"However, a suit for breach of the sealed underwriting agreement is timely, under section 47. That section as amended in 1941, requires that actions on sealed instruments be commenced within six years, but provides that actions accruing before September 1, 1941 receive the benefit of whatever remains of the former twenty-year period, but not in excess of six years. Assuming that the Underwriting agreement was breached on the day it was made, November 8, 1929, the expiration date would be September 1, 1947, or six years after September 1, 1941, since twenty years from the date of the agreement would be November 8, 1949.
"Accordingly, the plaintiffs' application for leave to amend their complaint to state such an action for breach of the agreement is granted. Rule 15, F.R.C.P.
"Finally, the complaint seeks the return to Broadway by Investing and Operators of the $290,000. profit allegedly made by Operators on the sale of 39 Broadway.
"The plaintiffs urge that the gravamen of the third cause of action is the actual fraud of Investing and Operators, as promotors of Broadway. It is evident, however, that fraud is asserted solely to avoid the bar of the Statute of Limitations.
"All of the allegations concerning fraud are based upon the prospectus which Investing issued to induce public subscription to Broadway's stock. The only persons directly injured by such fraud were the subscribers who acted in reliance upon the prospectus; and not one of the allegations of misrepresentation and concealment has any bearing on the profit Operators made.
"In reality, the plaintiffs seek to charge defendant with profiting secretly in the sale. It is true that promotors of a corporation are not permitted to retain the avails of a secret profit. See Davis v. Las Ovas Co., 227 U.S. 80, 33 S. Ct. 197, 57 L. Ed. 426; 1 Fletcher Cyclopedia Corporations (Perm.Ed.1943), sections 192-194.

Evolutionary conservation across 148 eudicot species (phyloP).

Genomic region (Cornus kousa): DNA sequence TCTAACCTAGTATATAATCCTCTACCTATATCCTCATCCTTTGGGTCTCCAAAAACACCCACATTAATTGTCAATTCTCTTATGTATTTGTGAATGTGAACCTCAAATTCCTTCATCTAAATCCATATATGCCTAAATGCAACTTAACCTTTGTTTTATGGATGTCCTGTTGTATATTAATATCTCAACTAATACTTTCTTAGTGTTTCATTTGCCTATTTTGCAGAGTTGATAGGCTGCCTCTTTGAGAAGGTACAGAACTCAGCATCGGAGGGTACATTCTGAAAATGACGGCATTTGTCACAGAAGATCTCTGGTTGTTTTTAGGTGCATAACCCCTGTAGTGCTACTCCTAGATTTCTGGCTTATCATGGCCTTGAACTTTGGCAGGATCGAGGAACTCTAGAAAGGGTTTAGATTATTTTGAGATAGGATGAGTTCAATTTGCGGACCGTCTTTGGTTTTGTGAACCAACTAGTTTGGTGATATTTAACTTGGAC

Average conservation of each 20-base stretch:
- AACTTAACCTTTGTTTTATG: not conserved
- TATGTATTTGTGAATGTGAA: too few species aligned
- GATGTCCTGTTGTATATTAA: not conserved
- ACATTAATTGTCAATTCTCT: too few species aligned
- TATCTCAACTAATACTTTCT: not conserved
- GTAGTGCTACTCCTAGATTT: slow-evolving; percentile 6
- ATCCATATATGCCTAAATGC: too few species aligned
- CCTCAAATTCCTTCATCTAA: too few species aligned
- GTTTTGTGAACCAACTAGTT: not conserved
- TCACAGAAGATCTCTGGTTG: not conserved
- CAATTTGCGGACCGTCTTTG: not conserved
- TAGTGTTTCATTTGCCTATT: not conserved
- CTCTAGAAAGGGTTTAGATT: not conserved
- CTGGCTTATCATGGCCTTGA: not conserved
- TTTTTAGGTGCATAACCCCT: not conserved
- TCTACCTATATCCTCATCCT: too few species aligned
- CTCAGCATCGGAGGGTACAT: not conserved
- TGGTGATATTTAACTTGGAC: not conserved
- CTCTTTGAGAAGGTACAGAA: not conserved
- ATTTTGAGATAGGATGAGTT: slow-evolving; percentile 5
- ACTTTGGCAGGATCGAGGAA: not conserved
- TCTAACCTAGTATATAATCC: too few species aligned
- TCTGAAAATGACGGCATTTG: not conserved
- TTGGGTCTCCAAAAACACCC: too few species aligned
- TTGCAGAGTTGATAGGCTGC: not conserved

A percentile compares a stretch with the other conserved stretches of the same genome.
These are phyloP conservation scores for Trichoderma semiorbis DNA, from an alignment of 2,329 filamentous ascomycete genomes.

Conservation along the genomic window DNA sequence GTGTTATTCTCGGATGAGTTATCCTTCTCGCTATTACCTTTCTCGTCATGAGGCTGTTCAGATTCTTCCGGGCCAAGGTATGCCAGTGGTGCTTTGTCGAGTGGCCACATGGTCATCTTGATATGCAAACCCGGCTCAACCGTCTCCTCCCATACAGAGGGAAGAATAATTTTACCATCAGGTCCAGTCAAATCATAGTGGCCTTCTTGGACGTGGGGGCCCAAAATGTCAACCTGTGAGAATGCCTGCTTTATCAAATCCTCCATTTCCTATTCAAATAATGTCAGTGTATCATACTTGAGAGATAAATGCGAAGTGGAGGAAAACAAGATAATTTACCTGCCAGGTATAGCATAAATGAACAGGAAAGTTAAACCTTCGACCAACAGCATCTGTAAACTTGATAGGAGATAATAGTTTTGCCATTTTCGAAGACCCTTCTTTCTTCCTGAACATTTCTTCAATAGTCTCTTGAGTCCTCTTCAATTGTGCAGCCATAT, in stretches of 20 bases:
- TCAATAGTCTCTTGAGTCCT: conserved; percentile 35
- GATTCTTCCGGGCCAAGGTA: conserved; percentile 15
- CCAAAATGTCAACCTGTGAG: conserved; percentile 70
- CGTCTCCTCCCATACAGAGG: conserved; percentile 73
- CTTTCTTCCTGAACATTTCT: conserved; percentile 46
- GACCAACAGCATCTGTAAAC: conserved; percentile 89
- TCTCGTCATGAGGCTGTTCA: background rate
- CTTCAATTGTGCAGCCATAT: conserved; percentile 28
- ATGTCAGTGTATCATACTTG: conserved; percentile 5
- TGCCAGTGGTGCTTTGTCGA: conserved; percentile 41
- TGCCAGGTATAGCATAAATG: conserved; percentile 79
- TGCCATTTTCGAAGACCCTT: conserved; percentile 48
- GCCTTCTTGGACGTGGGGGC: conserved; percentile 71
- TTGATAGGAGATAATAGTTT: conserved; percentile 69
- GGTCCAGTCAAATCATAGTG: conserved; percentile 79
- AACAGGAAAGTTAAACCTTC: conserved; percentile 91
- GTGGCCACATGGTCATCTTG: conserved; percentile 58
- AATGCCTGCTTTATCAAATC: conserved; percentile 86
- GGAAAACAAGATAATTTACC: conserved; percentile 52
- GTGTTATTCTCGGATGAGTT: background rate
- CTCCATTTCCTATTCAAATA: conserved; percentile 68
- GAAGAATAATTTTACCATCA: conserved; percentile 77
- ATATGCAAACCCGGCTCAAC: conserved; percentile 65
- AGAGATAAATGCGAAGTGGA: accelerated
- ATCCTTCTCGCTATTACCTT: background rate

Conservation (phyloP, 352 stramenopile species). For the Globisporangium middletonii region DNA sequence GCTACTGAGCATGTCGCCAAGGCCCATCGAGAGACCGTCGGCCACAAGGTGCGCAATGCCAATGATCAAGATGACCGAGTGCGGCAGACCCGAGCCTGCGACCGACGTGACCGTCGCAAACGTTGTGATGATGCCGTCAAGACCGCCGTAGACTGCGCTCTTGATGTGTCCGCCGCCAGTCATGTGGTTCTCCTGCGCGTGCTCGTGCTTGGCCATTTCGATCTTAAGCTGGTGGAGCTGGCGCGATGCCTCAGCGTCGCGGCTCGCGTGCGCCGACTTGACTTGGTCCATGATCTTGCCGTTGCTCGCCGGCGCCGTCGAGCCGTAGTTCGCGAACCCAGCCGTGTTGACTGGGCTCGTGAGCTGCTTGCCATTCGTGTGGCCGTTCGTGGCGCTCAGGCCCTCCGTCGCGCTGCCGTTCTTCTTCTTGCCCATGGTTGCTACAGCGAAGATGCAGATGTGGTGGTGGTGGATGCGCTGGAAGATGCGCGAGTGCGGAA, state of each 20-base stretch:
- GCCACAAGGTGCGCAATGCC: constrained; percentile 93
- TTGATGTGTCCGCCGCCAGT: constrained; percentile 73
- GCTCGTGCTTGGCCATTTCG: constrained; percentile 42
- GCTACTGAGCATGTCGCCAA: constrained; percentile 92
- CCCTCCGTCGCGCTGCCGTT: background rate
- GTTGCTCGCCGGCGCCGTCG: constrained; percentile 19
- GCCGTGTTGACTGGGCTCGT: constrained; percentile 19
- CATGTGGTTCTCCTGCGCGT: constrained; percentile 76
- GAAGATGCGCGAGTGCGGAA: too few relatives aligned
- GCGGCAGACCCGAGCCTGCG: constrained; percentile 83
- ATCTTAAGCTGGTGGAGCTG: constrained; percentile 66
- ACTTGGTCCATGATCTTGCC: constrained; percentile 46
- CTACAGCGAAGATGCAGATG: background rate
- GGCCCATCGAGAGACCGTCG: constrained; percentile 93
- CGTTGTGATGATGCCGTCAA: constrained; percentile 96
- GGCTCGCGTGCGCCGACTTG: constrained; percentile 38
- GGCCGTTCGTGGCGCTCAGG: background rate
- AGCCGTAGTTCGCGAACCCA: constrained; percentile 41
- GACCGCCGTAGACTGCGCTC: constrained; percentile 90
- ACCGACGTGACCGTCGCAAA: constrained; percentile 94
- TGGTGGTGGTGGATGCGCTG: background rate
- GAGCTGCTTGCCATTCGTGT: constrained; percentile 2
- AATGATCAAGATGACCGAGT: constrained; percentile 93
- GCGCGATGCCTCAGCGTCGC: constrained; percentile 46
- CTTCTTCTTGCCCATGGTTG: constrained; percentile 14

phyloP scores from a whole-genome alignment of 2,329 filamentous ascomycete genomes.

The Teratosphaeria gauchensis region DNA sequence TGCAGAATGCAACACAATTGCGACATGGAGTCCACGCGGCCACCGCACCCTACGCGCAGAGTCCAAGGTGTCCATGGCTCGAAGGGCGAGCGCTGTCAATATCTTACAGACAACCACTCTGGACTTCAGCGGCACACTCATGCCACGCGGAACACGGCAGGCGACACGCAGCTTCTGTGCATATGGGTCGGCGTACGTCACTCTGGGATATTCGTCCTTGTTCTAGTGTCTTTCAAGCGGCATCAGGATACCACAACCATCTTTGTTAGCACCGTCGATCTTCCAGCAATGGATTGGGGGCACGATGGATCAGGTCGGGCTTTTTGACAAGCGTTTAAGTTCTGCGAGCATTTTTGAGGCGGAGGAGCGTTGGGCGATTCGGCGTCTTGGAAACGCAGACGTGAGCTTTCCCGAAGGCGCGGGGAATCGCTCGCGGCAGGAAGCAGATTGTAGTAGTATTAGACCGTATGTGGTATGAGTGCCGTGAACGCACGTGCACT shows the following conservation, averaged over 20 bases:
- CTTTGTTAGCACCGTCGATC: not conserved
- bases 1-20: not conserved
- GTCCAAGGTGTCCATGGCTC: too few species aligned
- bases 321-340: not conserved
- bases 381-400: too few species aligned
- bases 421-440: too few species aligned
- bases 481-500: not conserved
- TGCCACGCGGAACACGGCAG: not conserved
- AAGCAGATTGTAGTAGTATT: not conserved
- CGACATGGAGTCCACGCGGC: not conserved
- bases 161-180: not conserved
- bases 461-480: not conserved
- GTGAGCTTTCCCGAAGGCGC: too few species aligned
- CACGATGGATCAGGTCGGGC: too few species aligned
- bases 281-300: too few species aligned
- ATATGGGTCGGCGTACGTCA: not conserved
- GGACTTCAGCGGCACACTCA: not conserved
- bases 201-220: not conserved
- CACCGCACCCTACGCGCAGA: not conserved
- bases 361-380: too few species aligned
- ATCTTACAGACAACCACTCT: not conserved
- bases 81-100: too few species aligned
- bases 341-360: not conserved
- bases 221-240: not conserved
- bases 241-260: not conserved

"However, the profit here was secret only in the sense that the amount was not disclosed. Of course, the Broadway directors knew all about it, for they were employees of Investing; but assuming that the public investors were entitled to knowledge, I would be inclined to say that they had it.
"On the second page of the prospectus was the following:
"`The Fred F. French Operators, Inc., recently entered into a contract for the purchase of the above-described property and have now resold their contract to the present corporation, 39 Broadway, Inc., at a profit to said Fred F. French Operators, Inc.'
"Certainly, that statement should have been sufficient to apprise them of the fact or, at least, to put them to inquiry, if they cared. Cf. Ball v. Breed, Elliott & Harrison, 2 Cir., 294 F. 227, certiorari denied 264 U.S. 584, 44 S. Ct. 333, 68 L. Ed. 861.
"However, resolving any doubt on the point in the plaintiffs' favor, I pass to the question of the Statute of Limitations which is decisive.
"The claim for the return of $290,000. is nothing more than a simple one for money had and received. As stated before, the `fraud' had no relation to it, and the charges in that connection were made to circumvent section 48 (1) of the New York Civil Practice Act, which provides for contract actions to be brought within six years, and gain the benefits of section 48 (5), which suspends operation of the six-year statute until the discovery of the *830 fraud. It is plain that the fraud is not the sine quanon of a recovery under these circumstances, and, in fact, would not be, even though the charges were germane. Brick v. Cohn-Hall-Marx Co., 276 N.Y. 259, 11 N.E.2d 902; Carr v. Thompson, 87 N.Y. 160. Section 48 (1) is properly applied, and the claim, having accrued in 1929, is barred.
"No consideration of the motion to strike is necessary in view of the above.
"Settle order in accordance with this opinion."
It may be seen from a reading of this opinion that I found merit solely in the second claim for relief.